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Metaphors for the Musician, Perspectives from a Jazz Pianist


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Metaphors Metaphors for the Musician
Randy Halberstadt
Sher Music Co.
ISBN: 0-306-81066-2

A good instruction book on jazz can go along way in the inspiration and development of student musicians. A jazzman's tips, secrets, encouragement and advice are gold to young performers struggling to make it happen in the business. Luckily, there are some musicians, like Seattle pianist Randy Halberstadt, who are able to put their on-the-job perspectives into words. Halberstadt's new book is the subject of this month's Seattle Sound.

"A difficult concept often becomes very simple if you can relate it to something familiar," writes Randy Halberstadt in the introduction to his new jazz instruction book, Metaphors for the Musician, Perspectives from a Jazz Pianist. Good teachers live by this rule, and Halberstadt-a jazz pianist and music professor at Cornish College of the Arts-applies it effectively throughout his comprehensive, 343-page text.

Turn to the chapter on harmonic theory and you'll find yourself exploring a musical solar system where chords are planets, scales are moons, and everything gravitates toward (resolves to) a giant tonic sun.

Rhythmically speaking, the piano is a drum set. Hearing a song's layers is "marinade for your ears." Limited practice time calls for "target bombing." And, "rather than playing with each and every idea as if it merited equal attention," the jazz improviser should be kitten-like, and "stroll until you find something that grabs you, then play with it."

Halberstadt's appealing metaphors serve as effective introductions to a wide range of practical and philosophical information about music. Most chapters provide detailed music lessons accompanied by practice exercises. These lessons cover everything from effective practice methods, to improvisational development, to music theory, accompaniment, and performance. Practice exercises are combined with dozens of transcriptions from original recordings by Keith Jarrett, John Coltrane, Nat Cole, Thelonious Monk, Freddy Hubbard, Red Garland, Brad Mehldau and others. There's also a resource guide, an appendix, even a glossary of musical terms.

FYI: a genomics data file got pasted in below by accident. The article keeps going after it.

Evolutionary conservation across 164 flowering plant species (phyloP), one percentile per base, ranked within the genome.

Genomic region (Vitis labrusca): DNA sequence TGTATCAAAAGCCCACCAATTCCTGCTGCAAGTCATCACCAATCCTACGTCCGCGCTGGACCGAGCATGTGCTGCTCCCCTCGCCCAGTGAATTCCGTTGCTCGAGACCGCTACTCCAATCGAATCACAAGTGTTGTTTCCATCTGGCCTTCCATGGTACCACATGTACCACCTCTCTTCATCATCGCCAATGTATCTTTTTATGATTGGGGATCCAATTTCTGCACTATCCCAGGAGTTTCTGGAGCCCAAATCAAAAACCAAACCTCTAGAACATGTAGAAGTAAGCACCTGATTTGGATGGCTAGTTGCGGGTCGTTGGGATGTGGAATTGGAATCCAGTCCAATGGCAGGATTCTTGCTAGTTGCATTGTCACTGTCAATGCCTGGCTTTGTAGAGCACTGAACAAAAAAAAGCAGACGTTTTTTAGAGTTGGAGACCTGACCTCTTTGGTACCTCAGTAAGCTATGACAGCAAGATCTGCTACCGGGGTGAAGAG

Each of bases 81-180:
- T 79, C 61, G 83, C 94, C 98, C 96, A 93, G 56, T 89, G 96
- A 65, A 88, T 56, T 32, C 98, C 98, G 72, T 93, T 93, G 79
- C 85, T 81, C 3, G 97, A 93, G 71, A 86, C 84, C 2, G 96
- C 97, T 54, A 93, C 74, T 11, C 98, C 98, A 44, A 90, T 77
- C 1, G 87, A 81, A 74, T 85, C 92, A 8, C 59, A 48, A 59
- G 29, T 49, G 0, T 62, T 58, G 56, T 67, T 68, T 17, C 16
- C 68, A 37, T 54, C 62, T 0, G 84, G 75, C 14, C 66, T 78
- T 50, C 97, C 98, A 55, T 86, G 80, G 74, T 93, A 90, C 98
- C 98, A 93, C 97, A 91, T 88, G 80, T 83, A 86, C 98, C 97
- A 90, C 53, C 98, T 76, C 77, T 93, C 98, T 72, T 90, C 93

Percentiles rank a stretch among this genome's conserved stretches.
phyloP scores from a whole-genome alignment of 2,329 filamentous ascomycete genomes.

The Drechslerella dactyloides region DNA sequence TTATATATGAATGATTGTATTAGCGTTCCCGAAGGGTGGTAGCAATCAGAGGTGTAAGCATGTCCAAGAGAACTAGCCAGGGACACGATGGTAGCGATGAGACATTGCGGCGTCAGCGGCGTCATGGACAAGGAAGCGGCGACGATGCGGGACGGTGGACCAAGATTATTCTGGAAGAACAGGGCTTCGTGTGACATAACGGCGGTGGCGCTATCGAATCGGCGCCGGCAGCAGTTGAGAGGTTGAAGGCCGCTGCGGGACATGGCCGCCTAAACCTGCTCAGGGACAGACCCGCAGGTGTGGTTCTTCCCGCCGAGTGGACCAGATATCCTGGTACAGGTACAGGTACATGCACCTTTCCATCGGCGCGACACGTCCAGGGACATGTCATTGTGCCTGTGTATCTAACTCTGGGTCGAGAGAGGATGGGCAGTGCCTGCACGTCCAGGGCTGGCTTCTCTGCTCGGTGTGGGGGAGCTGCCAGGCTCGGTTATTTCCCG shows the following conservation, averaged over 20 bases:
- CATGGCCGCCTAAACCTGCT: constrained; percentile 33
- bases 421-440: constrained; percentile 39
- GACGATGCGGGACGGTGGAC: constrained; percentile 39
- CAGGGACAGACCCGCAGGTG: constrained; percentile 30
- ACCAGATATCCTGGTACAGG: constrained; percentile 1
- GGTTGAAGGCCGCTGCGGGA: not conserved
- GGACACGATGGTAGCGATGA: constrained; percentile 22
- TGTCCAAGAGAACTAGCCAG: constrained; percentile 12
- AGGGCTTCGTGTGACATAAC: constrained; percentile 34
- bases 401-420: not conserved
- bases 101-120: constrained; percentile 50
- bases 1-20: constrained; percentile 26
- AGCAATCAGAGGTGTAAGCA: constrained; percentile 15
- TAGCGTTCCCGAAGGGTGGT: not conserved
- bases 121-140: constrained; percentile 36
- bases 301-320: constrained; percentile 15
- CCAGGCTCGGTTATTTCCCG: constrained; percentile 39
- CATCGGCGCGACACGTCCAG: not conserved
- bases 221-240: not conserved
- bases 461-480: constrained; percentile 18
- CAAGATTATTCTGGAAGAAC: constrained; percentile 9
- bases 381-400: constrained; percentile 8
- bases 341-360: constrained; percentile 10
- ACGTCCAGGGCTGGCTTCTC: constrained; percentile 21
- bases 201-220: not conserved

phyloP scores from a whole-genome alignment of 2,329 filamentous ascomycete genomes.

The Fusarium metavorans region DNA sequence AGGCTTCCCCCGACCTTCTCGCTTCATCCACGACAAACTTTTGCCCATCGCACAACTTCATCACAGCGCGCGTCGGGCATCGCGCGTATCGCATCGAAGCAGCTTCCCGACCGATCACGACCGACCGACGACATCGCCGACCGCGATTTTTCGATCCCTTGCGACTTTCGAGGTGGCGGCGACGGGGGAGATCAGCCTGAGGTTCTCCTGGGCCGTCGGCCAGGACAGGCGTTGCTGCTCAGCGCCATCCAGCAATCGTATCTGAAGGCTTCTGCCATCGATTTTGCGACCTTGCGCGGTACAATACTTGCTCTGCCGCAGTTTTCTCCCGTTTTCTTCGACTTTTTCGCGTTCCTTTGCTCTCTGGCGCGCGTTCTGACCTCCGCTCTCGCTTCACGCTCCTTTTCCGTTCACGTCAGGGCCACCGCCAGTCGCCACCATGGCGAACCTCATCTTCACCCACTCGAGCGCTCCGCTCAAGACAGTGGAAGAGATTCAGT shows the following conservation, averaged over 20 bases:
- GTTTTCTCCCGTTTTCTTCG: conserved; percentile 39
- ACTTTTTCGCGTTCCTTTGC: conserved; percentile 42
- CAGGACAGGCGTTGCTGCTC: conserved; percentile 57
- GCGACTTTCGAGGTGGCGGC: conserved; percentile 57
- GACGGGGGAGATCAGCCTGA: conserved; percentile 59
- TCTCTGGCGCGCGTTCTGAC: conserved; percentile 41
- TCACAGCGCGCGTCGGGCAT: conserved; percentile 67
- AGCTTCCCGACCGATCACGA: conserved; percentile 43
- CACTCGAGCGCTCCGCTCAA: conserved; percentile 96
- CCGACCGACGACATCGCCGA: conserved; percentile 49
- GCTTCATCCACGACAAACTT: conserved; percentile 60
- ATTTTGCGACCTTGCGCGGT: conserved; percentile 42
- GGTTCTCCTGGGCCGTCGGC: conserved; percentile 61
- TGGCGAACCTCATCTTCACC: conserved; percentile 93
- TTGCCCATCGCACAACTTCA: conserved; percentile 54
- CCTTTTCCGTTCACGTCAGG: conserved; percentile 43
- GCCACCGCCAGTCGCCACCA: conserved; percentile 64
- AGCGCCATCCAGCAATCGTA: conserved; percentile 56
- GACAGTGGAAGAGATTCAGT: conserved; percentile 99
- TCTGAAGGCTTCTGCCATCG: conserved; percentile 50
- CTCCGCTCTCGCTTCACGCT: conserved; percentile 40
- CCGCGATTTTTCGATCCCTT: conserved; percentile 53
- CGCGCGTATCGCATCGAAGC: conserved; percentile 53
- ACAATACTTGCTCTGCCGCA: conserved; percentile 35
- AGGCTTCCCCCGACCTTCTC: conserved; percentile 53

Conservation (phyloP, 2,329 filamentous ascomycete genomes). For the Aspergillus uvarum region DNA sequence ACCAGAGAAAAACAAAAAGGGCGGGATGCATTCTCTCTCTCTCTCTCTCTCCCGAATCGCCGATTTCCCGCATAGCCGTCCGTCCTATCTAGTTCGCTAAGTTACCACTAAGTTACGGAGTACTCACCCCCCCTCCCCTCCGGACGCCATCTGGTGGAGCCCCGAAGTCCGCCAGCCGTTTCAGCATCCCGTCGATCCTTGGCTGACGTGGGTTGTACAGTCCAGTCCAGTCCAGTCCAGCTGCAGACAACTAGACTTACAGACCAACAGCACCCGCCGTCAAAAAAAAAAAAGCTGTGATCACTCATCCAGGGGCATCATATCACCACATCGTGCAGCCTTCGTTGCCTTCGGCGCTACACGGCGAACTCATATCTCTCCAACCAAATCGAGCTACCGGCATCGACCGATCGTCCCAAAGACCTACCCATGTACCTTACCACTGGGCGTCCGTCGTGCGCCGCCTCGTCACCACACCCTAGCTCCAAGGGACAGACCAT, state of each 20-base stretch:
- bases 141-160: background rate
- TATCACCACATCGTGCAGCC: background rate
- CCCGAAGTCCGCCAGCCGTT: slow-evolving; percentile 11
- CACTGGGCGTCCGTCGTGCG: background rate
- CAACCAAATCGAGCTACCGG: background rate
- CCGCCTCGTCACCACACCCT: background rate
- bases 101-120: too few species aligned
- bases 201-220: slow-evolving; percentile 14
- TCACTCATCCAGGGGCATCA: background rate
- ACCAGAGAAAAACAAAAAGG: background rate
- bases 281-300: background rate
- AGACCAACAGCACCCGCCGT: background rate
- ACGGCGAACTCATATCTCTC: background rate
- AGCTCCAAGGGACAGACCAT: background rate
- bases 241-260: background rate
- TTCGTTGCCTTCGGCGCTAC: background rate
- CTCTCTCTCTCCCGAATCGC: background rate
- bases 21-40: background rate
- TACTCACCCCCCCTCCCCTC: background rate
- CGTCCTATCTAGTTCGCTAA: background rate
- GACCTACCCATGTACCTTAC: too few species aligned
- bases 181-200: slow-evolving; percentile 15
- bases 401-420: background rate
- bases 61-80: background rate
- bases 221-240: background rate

While Metaphors for the Musician is loaded with jazz knowledge, it succeeds as a learning tool primarily because of its author's supportive, conversational tone. With few exceptions, Halberstadt adopts an encouraging voice while identifying many of the struggles faced by aspiring jazz musicians. This tone is nowhere greater than in Metaphors' introduction, titled "A Crooked Road." In it we read, "[S]ome of the best roads you'll ever travel are the ones you find when you're hopelessly lost. So just sit back and enjoy the ride as much as you can. It' Believe it."

As a compliment to friendly prose, Halberstadt sprinkles his text with tips gleaned from a career of on-the-job successes-and failures-as a musician and teacher. Amusing personal stories, like those recounting the author's inauspicious audition for entry into the UW Music School (as a trombonist!); his fear of teaching piano lessons (having never played a gig on the instrument); and his love/hate relationship with the cantankerous, music critic, Mr. Y. Zass, make Metaphors an entertaining read, even for casual jazz fans.

Like the study of jazz, however, Metaphors is designed for life-long learning. The text is primarily intended for student musicians, particularly pianists, with some prior knowledge of their instrument, music theory, and jazz in general. Since a number of the lessons are advanced-and could benefit from further explanation-the book is probably best used in conjunction with lessons from a music teacher. As a last line of technical support, the author's email address is provided for those with problems or questions.

Excerpts from Metaphors for the Musician, Perspectives from a Jazz Pianist:

On Note Choice: "You've probably heard the axiom: there are no wrong notes in jazz. But the most rigorous perspective is that there is only one right note: the one that I hear at that moment."

On Practicing at a Slow Tempo: A slow practice tempo is one at which you can consciously control all the various elements with ease. That means that you have time to send individual messages from the brain to the hand to control the notes, rhythms, articulation, dynamics and fingering-and you even have time left over to think how easy it all is!"

On Time: To me there's no question that time is the single most important element. If I hear a solo with bad time, I have to leave the room (at least figuratively speaking). No matter how intelligent the ideas are or how elegant the language is, that solo will just make me feel agitated and irritable. If I can tap my foot or snap my fingers to a solo, if there's a real pocket to the time feel, then I'll enjoy it no matter what other problems arise. I'd much rather hear wrong notes than bad time."


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